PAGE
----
The International Red Cross Committee and the League of Red Cross Societies are Awarded the Nobel Peace Prize
It was after the French-Sardinian-Austrian war and on the background of the terrible massacres on the battlefields of northern Italy that the Red Cross came into existence.
On June 24, 1859, 300,000 French, Sardinian, and Austrian soldiers fought at Solferino in northern Italy, the most merciless battle of the war; and more than 40,000 dying, dead, and wounded were herded into the little village of Castiglione. There was no organized medical aid and no medical supplies, and there was no water. The heat was suffocating; and in this hell on earth an idealistic and pious young Swiss businessman from Geneva, Henri Dunant (he was later called by Dickens "the man in white" and repeated the words which Dunant adopted: Tutti fratelli. We are all brothers.), worked day and night among the dead and the dying and pressed into his service every man and woman of the neighorhood. The Italian peasant women came to his aid and helped even the enemies.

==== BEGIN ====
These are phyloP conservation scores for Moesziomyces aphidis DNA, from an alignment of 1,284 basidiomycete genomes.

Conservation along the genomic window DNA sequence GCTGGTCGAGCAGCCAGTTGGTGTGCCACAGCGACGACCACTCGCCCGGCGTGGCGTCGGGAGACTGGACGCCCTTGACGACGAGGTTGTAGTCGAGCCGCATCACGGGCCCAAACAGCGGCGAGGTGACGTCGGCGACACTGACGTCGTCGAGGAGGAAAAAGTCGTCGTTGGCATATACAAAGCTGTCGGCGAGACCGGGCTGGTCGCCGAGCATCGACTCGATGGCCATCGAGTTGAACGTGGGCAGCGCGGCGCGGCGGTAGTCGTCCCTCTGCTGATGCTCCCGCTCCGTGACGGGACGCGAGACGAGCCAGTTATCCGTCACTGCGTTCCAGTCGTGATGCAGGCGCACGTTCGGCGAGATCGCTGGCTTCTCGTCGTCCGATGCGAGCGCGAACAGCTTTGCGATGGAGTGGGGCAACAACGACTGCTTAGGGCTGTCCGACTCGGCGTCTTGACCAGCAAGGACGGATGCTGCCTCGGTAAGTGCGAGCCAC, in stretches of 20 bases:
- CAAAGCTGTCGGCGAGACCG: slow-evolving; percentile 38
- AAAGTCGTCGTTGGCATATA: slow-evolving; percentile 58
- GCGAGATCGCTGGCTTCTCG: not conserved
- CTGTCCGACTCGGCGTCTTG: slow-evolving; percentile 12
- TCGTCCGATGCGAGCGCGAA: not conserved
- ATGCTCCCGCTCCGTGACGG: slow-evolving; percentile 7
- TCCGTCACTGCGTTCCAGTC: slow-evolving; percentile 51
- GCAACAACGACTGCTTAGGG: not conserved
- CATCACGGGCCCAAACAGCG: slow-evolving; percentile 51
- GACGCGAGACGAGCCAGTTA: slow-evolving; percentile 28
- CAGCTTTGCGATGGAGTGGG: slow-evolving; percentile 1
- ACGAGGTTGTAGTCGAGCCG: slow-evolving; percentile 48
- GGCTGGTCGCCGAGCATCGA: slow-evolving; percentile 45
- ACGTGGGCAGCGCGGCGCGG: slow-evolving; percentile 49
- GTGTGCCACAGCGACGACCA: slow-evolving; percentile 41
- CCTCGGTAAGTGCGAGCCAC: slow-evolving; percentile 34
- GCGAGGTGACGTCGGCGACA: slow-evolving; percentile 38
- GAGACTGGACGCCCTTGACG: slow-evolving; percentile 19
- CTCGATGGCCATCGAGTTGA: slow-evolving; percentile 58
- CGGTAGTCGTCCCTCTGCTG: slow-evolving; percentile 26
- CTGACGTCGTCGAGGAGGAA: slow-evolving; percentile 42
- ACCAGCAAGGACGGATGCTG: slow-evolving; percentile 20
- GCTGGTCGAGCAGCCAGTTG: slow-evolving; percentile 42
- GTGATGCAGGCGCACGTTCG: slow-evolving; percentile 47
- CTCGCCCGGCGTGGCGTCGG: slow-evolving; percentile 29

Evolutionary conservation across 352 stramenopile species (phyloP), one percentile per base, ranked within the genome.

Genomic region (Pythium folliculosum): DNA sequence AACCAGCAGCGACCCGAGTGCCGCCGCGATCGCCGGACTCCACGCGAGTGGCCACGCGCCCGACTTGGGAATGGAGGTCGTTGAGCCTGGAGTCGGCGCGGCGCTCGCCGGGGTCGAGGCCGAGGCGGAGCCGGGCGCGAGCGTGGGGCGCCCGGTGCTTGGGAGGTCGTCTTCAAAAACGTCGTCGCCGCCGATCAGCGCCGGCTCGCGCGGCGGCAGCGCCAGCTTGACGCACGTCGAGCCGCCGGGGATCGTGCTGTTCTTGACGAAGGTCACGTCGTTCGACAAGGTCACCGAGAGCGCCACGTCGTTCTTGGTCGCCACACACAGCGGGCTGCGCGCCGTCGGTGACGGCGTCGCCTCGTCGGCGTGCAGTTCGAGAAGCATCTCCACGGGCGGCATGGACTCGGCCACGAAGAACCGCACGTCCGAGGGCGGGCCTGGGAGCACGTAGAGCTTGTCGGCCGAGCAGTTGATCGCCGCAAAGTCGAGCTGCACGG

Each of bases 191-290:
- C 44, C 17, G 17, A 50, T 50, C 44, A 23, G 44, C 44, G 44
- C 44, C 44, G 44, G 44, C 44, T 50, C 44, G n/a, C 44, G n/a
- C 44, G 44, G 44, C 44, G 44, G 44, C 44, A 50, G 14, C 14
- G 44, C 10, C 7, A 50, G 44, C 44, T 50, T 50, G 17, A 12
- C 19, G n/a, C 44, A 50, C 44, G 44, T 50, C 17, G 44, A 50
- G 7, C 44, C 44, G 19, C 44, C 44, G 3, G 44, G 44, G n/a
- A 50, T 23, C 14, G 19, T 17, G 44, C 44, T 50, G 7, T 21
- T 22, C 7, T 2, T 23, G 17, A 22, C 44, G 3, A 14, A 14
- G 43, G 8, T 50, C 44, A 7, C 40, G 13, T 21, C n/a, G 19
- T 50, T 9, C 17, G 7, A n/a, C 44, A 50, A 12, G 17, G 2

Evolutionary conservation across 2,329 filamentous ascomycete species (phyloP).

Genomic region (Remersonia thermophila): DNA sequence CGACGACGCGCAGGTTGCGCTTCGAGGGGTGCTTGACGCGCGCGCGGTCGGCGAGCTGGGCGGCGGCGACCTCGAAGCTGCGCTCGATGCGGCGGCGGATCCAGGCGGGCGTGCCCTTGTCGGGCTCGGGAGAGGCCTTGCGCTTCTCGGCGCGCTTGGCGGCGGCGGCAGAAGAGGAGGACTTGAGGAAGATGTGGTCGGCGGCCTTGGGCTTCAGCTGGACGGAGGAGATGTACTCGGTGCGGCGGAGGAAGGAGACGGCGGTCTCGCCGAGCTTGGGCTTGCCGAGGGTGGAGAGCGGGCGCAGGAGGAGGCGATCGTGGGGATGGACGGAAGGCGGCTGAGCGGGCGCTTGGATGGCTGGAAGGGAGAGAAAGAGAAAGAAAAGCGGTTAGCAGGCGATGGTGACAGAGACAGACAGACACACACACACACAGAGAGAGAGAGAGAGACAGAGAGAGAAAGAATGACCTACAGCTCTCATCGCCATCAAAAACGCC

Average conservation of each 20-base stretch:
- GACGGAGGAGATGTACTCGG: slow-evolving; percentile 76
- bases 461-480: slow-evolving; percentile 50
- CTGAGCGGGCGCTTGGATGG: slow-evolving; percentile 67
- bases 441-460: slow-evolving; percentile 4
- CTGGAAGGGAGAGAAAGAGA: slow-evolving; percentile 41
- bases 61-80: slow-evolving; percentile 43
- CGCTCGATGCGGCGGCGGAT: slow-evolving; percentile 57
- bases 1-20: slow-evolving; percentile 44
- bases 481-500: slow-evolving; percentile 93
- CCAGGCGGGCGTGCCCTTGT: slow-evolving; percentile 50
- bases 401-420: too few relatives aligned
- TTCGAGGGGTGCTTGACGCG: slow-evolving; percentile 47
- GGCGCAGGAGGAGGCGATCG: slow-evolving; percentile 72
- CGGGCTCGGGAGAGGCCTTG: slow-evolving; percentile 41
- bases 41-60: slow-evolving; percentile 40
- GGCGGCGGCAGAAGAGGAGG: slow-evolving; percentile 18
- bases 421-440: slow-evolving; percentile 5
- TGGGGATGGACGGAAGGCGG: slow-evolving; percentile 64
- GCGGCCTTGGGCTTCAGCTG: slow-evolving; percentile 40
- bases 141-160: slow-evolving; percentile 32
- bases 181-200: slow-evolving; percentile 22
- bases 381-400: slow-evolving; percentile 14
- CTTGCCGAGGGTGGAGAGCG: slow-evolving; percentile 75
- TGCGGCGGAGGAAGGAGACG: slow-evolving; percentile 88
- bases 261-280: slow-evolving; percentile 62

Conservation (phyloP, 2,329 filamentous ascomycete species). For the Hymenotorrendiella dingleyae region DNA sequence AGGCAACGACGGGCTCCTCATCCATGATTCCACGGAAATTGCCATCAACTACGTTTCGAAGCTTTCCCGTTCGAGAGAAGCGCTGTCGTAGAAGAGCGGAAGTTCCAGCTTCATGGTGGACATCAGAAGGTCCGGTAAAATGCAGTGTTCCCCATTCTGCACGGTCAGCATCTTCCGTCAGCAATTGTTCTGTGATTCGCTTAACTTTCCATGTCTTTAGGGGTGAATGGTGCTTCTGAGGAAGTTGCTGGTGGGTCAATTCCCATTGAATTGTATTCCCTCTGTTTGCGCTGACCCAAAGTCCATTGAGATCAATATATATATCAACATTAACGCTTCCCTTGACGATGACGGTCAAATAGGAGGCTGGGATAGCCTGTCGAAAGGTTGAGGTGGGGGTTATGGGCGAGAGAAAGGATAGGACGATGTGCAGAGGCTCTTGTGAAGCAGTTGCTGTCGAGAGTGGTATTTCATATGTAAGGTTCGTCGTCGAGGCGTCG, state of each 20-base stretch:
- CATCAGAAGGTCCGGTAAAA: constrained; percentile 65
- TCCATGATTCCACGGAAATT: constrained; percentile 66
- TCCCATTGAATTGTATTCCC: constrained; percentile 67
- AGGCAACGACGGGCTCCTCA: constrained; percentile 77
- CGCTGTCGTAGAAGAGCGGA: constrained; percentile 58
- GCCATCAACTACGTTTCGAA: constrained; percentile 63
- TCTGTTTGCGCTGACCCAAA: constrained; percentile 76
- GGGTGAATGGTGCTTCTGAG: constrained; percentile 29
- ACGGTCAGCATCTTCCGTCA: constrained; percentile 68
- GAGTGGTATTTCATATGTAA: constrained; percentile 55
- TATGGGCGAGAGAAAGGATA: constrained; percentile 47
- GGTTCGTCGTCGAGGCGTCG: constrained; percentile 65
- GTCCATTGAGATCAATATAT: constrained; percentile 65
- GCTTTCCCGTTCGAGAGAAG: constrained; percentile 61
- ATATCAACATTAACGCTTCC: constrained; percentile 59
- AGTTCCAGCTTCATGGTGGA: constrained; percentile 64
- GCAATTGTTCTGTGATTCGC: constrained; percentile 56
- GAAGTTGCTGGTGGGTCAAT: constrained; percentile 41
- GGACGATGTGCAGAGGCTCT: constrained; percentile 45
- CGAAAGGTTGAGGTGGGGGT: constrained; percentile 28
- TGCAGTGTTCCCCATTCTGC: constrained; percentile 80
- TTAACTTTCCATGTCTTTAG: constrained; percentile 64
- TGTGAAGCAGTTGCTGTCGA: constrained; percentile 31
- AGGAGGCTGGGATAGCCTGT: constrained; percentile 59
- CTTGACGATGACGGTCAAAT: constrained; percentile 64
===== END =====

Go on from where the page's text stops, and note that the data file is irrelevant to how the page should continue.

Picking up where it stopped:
In celebration of its centennial in 1963, the ICRC, together with the League of Red Cross Societies, received its third Nobel Peace Prize. Since 1993, non-Swiss individuals have been allowed to serve as Committee delegates abroad, a task which was previously restricted to Swiss citizens. Indeed, since then, the share of staff without Swiss citizenship has increased to about 35%.